Who doesn’t love an advent calendar? Around the Daily Grindhouse virtual offices, we decided the only way to make the advent calendar better is to replace what you might traditionally find behind the door with Christmas horror movies! So everyday from December 1st through to Christmas, we will be highlighting a different movie for our horror-loving readers to celebrate the season. Our film for Day Two is THE CHILDREN!
I don’t have kids and I have never wanted any. For the most part, I am uncomfortable around children. Unless I have several drinks in me, I am largely a reserved, quiet person; so rowdy, loud adolescents usually make me uncomfortable and annoyed. For that reason, I found the early scenes in THE CHILDREN almost unbearable as the filmmakers present the Christmas holiday reunion of two sisters and their respective, hyperactive children that run from four to ten years of age. After ten minutes, I was ready to hit stop on the film, but then a virus comes along and turns the kids into bloodthirsty killers that the adults are forced to fight back against and I was far more comfortable with the subject matter. I suppose that says more about me than the movie…
What took me aback about THE CHILDREN is just how grim and mean it gets. I expected a more darkly comedic story that works as a metaphor for how frazzled parents reach their breaking point with their unruly spawn. There are elements of very dark humor that writer/director Tom Shankland injects into the film as he presents the two sets of parents as borderline horrible people who may actually be less mature than their oldest kids. But that is as funny as events get. Once the graphic horror begins, the film goes pitch black and pulls no punches in its depiction of violence against both the adults and their vicious children.
The central hook of the film is subversive enough on its own, but Shankland further stacks the deck by not only pitting parents against children, but also by having the events play out over the Christmas holiday in a big country house that is the picture of domestic warmth. That tranquil picture is upended as a snow sled is used in a murder, monkey bars are employed in a scheme that ends with a nasty compound fracture, a greenhouse becomes the setting for a grim life-or-death struggle, and a child’s baby doll toy is left protruding from a massive stomach wound. If you haven’t guessed it yet, there are moments where THE CHILDREN borders on a splatter film.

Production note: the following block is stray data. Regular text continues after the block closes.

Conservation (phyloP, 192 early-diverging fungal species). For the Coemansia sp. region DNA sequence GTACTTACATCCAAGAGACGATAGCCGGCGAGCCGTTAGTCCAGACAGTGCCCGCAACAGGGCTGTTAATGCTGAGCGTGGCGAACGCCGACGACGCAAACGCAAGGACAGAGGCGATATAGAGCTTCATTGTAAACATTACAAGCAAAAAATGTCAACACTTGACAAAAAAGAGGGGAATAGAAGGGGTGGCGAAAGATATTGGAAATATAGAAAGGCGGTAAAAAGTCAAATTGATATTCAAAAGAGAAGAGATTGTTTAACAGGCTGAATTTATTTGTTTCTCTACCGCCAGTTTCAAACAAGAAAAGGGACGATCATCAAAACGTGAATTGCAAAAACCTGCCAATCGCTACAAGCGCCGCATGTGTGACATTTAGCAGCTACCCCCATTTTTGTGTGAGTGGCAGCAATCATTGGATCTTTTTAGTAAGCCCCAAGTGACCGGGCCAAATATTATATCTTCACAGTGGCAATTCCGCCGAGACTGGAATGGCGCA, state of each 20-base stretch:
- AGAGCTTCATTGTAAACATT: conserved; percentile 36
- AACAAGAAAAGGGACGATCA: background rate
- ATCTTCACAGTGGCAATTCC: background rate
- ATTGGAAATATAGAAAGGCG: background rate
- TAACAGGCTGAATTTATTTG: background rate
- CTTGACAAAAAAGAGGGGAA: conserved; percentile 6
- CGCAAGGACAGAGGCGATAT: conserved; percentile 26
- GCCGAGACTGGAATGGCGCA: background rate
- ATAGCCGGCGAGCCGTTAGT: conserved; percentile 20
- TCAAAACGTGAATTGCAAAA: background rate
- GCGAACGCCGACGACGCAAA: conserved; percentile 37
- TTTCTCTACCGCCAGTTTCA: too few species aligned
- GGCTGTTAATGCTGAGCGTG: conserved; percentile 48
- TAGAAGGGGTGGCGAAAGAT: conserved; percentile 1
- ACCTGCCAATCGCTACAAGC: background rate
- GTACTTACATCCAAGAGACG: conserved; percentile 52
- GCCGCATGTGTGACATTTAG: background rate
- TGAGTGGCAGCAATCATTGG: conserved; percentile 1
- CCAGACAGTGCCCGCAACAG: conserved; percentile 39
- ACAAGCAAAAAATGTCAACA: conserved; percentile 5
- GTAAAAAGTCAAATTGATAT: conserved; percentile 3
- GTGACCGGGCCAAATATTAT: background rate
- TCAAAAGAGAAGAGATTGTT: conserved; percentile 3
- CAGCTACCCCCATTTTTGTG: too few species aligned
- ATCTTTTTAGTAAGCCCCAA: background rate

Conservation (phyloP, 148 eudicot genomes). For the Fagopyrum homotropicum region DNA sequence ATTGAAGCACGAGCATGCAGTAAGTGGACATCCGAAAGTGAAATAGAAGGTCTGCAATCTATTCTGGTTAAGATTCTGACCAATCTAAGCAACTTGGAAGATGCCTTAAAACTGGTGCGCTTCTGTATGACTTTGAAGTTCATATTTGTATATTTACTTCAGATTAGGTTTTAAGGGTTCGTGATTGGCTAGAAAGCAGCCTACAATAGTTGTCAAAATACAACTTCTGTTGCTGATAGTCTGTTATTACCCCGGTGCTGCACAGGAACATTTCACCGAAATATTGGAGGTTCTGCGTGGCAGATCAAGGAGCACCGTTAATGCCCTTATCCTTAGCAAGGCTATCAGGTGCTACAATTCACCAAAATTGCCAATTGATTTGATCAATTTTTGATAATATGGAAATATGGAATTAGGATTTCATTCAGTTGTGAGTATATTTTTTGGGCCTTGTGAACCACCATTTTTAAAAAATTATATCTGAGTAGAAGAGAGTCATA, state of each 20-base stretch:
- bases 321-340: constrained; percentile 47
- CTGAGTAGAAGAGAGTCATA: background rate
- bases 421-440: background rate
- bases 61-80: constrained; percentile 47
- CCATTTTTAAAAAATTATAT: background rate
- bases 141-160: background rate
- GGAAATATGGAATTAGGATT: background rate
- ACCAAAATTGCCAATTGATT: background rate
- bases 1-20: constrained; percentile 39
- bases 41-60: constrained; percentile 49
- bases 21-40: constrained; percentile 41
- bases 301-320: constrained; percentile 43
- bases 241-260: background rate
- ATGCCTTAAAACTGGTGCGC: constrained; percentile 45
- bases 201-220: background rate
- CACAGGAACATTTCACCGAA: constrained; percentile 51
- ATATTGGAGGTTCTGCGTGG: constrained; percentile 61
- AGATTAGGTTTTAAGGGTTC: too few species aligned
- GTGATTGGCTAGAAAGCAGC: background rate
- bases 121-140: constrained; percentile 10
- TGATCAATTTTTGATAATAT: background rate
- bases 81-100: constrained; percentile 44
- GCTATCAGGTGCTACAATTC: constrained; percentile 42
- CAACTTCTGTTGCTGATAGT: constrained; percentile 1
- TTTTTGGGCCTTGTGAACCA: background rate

I am not going to stump for THE CHILDREN as an unsung classic of the Christmas horror subgenre, but it checks off many of the boxes for me when it comes to horror that tries to be a little more subversive because it moves quickly, is not afraid to stomp into tasteless territory, and never gives in to sentimentality. If you are going to make a movie about kids and parents engaged in a violent death match, taking any sort of half measures is going to greatly compromise the results. Shankland understands that and embraces the potentially controversial nature of his film with all the grisly imagery and uncomfortable plot twists that requires.
If not for an oddly choppy first half that feels like several bits were awkwardly edited out (notably, it’s implied several times that the kids kill a cat before moving on to their real targets, but every time Shankland goes to confirm this, it feels like several frames are removed from the film, resulting in a strange jump cut) and an atmosphere that eventually becomes too nihilistic, THE CHILDREN would probably be added to the rotation of my yearly Christmas films. Instead, it will have to settle for being a solid Christmas horror flick that goes nastier than you might expect. There is nothing wrong with that, but with as good as it gets at times, it does feel slightly like a missed opportunity.
–Matt Wedge (@MovieNerdMatt)